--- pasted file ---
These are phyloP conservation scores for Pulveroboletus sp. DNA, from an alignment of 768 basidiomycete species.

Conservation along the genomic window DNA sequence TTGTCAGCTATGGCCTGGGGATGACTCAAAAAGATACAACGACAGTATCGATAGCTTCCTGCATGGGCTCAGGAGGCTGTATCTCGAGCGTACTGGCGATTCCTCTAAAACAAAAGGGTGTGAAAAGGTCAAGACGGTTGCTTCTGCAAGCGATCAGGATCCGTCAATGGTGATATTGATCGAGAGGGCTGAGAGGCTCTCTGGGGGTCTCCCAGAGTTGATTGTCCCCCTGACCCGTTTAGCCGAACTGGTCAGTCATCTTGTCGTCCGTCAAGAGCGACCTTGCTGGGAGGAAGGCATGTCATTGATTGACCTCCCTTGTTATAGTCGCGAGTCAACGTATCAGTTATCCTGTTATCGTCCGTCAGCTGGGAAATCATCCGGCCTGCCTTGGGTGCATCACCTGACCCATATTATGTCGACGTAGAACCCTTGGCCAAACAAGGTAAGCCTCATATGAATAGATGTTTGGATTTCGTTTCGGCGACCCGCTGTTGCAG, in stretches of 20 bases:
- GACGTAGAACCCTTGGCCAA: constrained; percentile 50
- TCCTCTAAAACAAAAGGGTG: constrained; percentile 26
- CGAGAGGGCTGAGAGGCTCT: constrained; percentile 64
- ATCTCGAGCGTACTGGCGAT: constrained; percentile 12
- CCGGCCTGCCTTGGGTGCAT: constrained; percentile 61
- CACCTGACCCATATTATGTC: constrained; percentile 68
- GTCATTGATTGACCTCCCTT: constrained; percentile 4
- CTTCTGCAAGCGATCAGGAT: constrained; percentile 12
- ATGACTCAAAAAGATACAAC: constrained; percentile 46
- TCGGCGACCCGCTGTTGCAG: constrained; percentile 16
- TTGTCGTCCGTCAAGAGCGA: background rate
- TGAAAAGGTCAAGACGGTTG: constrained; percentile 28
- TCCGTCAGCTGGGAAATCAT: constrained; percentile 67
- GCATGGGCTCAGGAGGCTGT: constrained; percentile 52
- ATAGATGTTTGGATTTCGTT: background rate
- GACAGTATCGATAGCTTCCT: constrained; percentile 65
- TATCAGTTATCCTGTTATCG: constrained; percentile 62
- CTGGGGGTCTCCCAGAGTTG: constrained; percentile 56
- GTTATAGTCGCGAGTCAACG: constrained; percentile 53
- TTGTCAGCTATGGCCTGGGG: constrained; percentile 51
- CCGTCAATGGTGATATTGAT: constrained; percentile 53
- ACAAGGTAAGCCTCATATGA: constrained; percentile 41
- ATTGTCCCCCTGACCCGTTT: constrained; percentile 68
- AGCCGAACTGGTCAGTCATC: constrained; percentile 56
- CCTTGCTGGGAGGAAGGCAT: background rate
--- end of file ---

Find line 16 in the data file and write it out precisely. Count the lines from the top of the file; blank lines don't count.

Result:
- GCATGGGCTCAGGAGGCTGT: constrained; percentile 52